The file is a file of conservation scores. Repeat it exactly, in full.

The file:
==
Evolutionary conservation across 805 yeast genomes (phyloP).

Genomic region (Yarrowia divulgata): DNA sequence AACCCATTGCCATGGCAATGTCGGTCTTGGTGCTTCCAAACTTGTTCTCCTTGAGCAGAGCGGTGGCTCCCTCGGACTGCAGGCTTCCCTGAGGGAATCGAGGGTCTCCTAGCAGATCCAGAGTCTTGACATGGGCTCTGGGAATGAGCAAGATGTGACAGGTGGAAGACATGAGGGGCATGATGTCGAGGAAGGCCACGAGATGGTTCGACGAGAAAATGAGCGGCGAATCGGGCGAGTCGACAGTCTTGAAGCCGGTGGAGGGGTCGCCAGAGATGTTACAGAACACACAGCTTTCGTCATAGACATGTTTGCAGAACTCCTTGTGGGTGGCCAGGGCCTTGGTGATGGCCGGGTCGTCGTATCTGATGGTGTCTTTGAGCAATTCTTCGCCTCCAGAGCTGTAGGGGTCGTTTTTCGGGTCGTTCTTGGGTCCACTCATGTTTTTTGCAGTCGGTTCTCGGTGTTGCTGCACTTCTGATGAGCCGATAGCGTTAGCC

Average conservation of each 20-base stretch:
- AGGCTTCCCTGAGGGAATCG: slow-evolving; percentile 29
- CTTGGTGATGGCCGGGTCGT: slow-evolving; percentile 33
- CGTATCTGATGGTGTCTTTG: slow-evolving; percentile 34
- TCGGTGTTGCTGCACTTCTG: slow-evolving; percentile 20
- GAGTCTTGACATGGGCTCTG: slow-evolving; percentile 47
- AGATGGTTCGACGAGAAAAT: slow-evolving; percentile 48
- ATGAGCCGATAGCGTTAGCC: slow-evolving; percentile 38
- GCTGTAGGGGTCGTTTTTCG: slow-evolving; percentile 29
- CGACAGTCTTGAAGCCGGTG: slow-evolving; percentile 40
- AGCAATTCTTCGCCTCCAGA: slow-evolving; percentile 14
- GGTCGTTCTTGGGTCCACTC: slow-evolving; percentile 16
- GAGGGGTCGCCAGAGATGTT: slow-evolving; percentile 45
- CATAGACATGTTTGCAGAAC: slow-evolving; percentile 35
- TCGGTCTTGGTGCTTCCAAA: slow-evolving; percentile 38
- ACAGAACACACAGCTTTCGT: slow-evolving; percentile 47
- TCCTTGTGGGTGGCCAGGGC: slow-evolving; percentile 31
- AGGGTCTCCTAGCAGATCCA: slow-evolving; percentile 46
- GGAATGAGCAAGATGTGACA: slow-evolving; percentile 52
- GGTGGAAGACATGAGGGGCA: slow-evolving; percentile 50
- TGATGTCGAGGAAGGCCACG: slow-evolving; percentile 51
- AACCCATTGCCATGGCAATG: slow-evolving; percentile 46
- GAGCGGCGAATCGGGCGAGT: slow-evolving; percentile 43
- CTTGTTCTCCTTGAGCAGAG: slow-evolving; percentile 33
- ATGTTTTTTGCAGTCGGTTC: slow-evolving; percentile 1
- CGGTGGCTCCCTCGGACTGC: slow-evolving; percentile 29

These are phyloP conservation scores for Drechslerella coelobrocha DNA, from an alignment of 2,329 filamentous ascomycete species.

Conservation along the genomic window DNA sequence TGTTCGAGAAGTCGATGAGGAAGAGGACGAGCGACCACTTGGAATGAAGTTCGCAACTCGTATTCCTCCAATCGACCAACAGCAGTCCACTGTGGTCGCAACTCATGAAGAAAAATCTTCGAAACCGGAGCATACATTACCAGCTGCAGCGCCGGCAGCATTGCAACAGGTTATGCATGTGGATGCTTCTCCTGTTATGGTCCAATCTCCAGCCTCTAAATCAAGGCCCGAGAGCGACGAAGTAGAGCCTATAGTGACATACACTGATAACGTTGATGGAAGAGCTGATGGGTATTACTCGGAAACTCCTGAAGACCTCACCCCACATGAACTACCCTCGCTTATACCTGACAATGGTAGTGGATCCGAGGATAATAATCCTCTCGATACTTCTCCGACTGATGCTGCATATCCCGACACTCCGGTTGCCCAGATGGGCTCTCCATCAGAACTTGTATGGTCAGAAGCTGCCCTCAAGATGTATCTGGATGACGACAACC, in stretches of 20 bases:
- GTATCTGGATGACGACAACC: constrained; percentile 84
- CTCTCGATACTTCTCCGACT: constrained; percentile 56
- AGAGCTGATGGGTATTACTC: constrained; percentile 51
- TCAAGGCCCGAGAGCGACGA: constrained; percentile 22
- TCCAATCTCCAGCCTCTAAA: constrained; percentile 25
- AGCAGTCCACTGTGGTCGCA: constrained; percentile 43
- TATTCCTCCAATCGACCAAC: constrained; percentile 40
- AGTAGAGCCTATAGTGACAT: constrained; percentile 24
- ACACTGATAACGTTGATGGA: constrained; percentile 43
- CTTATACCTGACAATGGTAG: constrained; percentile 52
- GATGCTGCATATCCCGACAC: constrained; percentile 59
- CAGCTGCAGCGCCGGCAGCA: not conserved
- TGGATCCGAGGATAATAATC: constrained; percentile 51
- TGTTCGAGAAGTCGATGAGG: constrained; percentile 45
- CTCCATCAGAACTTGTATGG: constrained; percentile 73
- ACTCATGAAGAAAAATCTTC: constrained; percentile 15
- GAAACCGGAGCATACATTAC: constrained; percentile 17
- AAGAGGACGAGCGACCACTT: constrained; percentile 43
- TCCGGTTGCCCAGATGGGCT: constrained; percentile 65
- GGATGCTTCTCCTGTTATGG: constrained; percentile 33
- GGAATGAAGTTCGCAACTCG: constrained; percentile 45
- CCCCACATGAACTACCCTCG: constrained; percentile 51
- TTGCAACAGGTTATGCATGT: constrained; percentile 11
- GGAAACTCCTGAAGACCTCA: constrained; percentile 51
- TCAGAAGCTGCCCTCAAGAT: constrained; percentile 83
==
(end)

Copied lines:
Evolutionary conservation across 805 yeast genomes (phyloP).

Genomic region (Yarrowia divulgata): DNA sequence AACCCATTGCCATGGCAATGTCGGTCTTGGTGCTTCCAAACTTGTTCTCCTTGAGCAGAGCGGTGGCTCCCTCGGACTGCAGGCTTCCCTGAGGGAATCGAGGGTCTCCTAGCAGATCCAGAGTCTTGACATGGGCTCTGGGAATGAGCAAGATGTGACAGGTGGAAGACATGAGGGGCATGATGTCGAGGAAGGCCACGAGATGGTTCGACGAGAAAATGAGCGGCGAATCGGGCGAGTCGACAGTCTTGAAGCCGGTGGAGGGGTCGCCAGAGATGTTACAGAACACACAGCTTTCGTCATAGACATGTTTGCAGAACTCCTTGTGGGTGGCCAGGGCCTTGGTGATGGCCGGGTCGTCGTATCTGATGGTGTCTTTGAGCAATTCTTCGCCTCCAGAGCTGTAGGGGTCGTTTTTCGGGTCGTTCTTGGGTCCACTCATGTTTTTTGCAGTCGGTTCTCGGTGTTGCTGCACTTCTGATGAGCCGATAGCGTTAGCC

Average conservation of each 20-base stretch:
- AGGCTTCCCTGAGGGAATCG: slow-evolving; percentile 29
- CTTGGTGATGGCCGGGTCGT: slow-evolving; percentile 33
- CGTATCTGATGGTGTCTTTG: slow-evolving; percentile 34
- TCGGTGTTGCTGCACTTCTG: slow-evolving; percentile 20
- GAGTCTTGACATGGGCTCTG: slow-evolving; percentile 47
- AGATGGTTCGACGAGAAAAT: slow-evolving; percentile 48
- ATGAGCCGATAGCGTTAGCC: slow-evolving; percentile 38
- GCTGTAGGGGTCGTTTTTCG: slow-evolving; percentile 29
- CGACAGTCTTGAAGCCGGTG: slow-evolving; percentile 40
- AGCAATTCTTCGCCTCCAGA: slow-evolving; percentile 14
- GGTCGTTCTTGGGTCCACTC: slow-evolving; percentile 16
- GAGGGGTCGCCAGAGATGTT: slow-evolving; percentile 45
- CATAGACATGTTTGCAGAAC: slow-evolving; percentile 35
- TCGGTCTTGGTGCTTCCAAA: slow-evolving; percentile 38
- ACAGAACACACAGCTTTCGT: slow-evolving; percentile 47
- TCCTTGTGGGTGGCCAGGGC: slow-evolving; percentile 31
- AGGGTCTCCTAGCAGATCCA: slow-evolving; percentile 46
- GGAATGAGCAAGATGTGACA: slow-evolving; percentile 52
- GGTGGAAGACATGAGGGGCA: slow-evolving; percentile 50
- TGATGTCGAGGAAGGCCACG: slow-evolving; percentile 51
- AACCCATTGCCATGGCAATG: slow-evolving; percentile 46
- GAGCGGCGAATCGGGCGAGT: slow-evolving; percentile 43
- CTTGTTCTCCTTGAGCAGAG: slow-evolving; percentile 33
- ATGTTTTTTGCAGTCGGTTC: slow-evolving; percentile 1
- CGGTGGCTCCCTCGGACTGC: slow-evolving; percentile 29

These are phyloP conservation scores for Drechslerella coelobrocha DNA, from an alignment of 2,329 filamentous ascomycete species.

Conservation along the genomic window DNA sequence TGTTCGAGAAGTCGATGAGGAAGAGGACGAGCGACCACTTGGAATGAAGTTCGCAACTCGTATTCCTCCAATCGACCAACAGCAGTCCACTGTGGTCGCAACTCATGAAGAAAAATCTTCGAAACCGGAGCATACATTACCAGCTGCAGCGCCGGCAGCATTGCAACAGGTTATGCATGTGGATGCTTCTCCTGTTATGGTCCAATCTCCAGCCTCTAAATCAAGGCCCGAGAGCGACGAAGTAGAGCCTATAGTGACATACACTGATAACGTTGATGGAAGAGCTGATGGGTATTACTCGGAAACTCCTGAAGACCTCACCCCACATGAACTACCCTCGCTTATACCTGACAATGGTAGTGGATCCGAGGATAATAATCCTCTCGATACTTCTCCGACTGATGCTGCATATCCCGACACTCCGGTTGCCCAGATGGGCTCTCCATCAGAACTTGTATGGTCAGAAGCTGCCCTCAAGATGTATCTGGATGACGACAACC, in stretches of 20 bases:
- GTATCTGGATGACGACAACC: constrained; percentile 84
- CTCTCGATACTTCTCCGACT: constrained; percentile 56
- AGAGCTGATGGGTATTACTC: constrained; percentile 51
- TCAAGGCCCGAGAGCGACGA: constrained; percentile 22
- TCCAATCTCCAGCCTCTAAA: constrained; percentile 25
- AGCAGTCCACTGTGGTCGCA: constrained; percentile 43
- TATTCCTCCAATCGACCAAC: constrained; percentile 40
- AGTAGAGCCTATAGTGACAT: constrained; percentile 24
- ACACTGATAACGTTGATGGA: constrained; percentile 43
- CTTATACCTGACAATGGTAG: constrained; percentile 52
- GATGCTGCATATCCCGACAC: constrained; percentile 59
- CAGCTGCAGCGCCGGCAGCA: not conserved
- TGGATCCGAGGATAATAATC: constrained; percentile 51
- TGTTCGAGAAGTCGATGAGG: constrained; percentile 45
- CTCCATCAGAACTTGTATGG: constrained; percentile 73
- ACTCATGAAGAAAAATCTTC: constrained; percentile 15
- GAAACCGGAGCATACATTAC: constrained; percentile 17
- AAGAGGACGAGCGACCACTT: constrained; percentile 43
- TCCGGTTGCCCAGATGGGCT: constrained; percentile 65
- GGATGCTTCTCCTGTTATGG: constrained; percentile 33
- GGAATGAAGTTCGCAACTCG: constrained; percentile 45
- CCCCACATGAACTACCCTCG: constrained; percentile 51
- TTGCAACAGGTTATGCATGT: constrained; percentile 11
- GGAAACTCCTGAAGACCTCA: constrained; percentile 51
- TCAGAAGCTGCCCTCAAGAT: constrained; percentile 83